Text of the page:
How many journalists does it take to find one very pampered celebrity pooch?
A fair few of Fleet Street’s finest, apparently.
Press Gazette has learned that at least 12 reporters from TV networks, radio stations and newspapers were dispatched to find Chelsea manager JosÃ© Mourinho’s elusive yorkshire terrier Leya. It appeared to go missing after immigration officials visited his home investigating a suspected breach of quarantine laws on Tuesday night last week.
Initially the Portuguese firebrand said he had let the dog run away to escape capture by the authorities. But Mourinho, who was arrested for obstructing police enquiries and later released with a caution, had apparently given the immigration officials, and journalists, the slip. The dog was already on its way to Portugal.
Nevertheless, the next day the Daily Mirror dispatched three reporters to the story, and journalists from The Sun, the Daily Telegraph, the Evening Standard, The Times, National News Agency and Press Association were also on the scent.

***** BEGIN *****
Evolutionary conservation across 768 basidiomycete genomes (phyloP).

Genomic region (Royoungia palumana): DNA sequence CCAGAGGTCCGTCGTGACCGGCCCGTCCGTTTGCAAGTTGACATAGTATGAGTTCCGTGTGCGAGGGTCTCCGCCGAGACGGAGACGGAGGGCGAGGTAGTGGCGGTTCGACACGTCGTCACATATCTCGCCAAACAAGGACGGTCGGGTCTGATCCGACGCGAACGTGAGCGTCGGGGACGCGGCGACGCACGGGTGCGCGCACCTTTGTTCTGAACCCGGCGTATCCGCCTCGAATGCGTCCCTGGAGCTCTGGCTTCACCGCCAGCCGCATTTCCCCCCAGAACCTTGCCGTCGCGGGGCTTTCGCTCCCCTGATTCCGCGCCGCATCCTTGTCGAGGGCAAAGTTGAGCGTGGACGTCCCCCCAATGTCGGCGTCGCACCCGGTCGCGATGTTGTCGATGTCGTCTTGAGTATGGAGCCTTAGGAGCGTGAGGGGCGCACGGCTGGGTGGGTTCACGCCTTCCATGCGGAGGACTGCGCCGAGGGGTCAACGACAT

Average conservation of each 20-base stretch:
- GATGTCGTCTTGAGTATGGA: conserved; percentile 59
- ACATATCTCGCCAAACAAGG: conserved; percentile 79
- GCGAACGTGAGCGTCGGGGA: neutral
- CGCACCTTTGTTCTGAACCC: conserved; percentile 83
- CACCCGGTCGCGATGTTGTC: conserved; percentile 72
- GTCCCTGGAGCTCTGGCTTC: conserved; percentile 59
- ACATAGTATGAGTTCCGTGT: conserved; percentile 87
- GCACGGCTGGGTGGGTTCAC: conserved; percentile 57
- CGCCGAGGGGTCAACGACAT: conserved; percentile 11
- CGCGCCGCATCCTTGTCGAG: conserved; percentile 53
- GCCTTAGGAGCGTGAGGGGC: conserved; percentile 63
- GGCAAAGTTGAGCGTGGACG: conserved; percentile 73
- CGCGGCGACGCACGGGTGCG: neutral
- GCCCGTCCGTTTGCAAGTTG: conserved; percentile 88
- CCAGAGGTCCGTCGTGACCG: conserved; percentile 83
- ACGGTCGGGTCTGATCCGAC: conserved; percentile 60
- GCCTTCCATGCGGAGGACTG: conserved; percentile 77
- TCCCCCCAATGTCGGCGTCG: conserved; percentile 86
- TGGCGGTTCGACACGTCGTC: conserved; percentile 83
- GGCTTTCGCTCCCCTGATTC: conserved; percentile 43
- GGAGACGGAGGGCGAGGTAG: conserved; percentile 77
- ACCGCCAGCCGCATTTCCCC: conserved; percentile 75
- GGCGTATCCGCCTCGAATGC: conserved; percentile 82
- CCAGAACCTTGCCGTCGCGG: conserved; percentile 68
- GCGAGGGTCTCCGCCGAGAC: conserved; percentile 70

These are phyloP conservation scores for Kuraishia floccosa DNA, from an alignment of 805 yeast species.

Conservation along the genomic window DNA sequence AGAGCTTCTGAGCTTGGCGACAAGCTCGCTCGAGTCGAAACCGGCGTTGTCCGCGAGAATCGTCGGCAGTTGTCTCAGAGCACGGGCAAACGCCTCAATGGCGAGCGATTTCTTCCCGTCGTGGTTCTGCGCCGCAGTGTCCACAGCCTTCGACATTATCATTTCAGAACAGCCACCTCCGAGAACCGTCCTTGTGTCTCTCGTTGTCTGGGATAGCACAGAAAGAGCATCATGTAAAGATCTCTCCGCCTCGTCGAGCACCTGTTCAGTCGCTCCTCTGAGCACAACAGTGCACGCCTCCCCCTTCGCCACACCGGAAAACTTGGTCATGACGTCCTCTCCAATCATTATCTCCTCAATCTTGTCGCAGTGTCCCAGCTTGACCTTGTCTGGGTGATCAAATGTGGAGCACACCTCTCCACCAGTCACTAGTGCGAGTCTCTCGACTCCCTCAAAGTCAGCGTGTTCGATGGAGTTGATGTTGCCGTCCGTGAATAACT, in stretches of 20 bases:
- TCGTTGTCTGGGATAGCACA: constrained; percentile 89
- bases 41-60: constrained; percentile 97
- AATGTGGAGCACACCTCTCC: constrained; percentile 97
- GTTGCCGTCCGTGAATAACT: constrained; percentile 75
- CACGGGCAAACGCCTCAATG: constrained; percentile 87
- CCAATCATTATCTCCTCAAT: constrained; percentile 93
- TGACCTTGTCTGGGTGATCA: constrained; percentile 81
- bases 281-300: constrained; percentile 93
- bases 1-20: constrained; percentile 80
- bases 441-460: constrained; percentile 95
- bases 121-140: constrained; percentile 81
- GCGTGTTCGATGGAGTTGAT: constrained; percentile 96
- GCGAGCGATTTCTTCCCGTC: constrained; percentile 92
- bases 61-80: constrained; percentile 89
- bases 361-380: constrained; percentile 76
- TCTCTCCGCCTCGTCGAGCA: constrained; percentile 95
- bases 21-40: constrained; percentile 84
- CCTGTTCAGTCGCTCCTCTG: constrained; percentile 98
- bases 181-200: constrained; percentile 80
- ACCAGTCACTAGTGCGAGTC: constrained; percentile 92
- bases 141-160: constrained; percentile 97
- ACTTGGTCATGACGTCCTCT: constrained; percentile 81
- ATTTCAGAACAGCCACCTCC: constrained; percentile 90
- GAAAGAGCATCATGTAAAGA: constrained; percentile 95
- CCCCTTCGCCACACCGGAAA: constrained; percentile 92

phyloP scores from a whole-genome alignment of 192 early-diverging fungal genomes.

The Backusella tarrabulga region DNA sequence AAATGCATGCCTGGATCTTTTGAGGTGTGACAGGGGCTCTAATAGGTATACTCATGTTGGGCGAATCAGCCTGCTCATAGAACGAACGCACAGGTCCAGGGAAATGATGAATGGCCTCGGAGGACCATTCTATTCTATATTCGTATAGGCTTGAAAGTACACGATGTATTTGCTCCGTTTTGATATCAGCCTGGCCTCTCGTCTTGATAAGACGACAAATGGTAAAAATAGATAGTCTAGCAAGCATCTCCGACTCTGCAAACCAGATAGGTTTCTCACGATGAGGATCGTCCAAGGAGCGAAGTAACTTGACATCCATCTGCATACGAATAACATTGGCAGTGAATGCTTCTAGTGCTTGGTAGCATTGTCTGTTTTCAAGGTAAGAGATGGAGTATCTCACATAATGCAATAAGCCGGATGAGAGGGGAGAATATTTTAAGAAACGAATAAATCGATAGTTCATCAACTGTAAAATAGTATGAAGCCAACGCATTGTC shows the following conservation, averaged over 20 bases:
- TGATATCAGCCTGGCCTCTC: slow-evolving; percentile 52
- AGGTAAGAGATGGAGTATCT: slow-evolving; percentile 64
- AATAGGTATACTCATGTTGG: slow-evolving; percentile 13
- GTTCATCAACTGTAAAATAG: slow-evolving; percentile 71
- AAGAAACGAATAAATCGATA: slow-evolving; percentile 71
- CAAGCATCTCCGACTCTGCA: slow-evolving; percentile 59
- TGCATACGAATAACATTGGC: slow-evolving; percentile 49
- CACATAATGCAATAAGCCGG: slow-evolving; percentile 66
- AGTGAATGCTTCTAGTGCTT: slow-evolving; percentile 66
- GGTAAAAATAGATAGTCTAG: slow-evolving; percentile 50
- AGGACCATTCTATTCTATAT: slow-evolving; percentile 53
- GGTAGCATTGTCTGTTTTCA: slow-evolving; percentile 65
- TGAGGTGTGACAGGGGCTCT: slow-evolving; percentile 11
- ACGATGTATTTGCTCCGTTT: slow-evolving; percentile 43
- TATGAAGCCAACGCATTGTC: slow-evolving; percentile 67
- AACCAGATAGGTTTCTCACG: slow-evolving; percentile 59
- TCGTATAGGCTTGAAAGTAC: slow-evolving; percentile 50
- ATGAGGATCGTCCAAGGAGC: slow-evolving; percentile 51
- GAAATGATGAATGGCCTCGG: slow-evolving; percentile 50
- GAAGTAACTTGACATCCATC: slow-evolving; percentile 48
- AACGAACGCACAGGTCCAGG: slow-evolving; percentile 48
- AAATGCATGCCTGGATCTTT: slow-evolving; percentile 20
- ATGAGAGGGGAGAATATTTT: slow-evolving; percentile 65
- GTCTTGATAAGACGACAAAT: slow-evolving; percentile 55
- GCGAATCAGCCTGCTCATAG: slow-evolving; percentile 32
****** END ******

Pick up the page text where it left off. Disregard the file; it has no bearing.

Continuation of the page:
Reporters from Radio 1’s Newsbeat and Sky News were also on the case – a satellite van parked at the end of the street was testament to the story’s global importance.
One newshound who covered the story, and asked not to be named, said: ‘You know it’s a dead news day when you have six journalists interviewing a dog warden from Westminster Council in a desperate attempt to find a new angle on a lost dog. But it’s a great animal story in the run-up to the silly season.”
A national newspaper reporter doggedly pursuing the tale, who also asked not to be named, was not as enthusiastic. He said most reporters were simply stood around outside Mourinho’s house waiting for him to emerge, suspecting the dog itself would already be on a plane out of the country. ‘I was sent out to pound the streets looking for the dog, which no one really wanted to do because it’s ridiculous,’he said. ‘It comes close to one of the worst jobs I’ve ever been sent on.”
Mourinho said his wife and children had moved back to Portugal briefly because of the intense media interest. He added: ‘Yes, London is safe, the streets are crime free now the dog is back in Portugal.”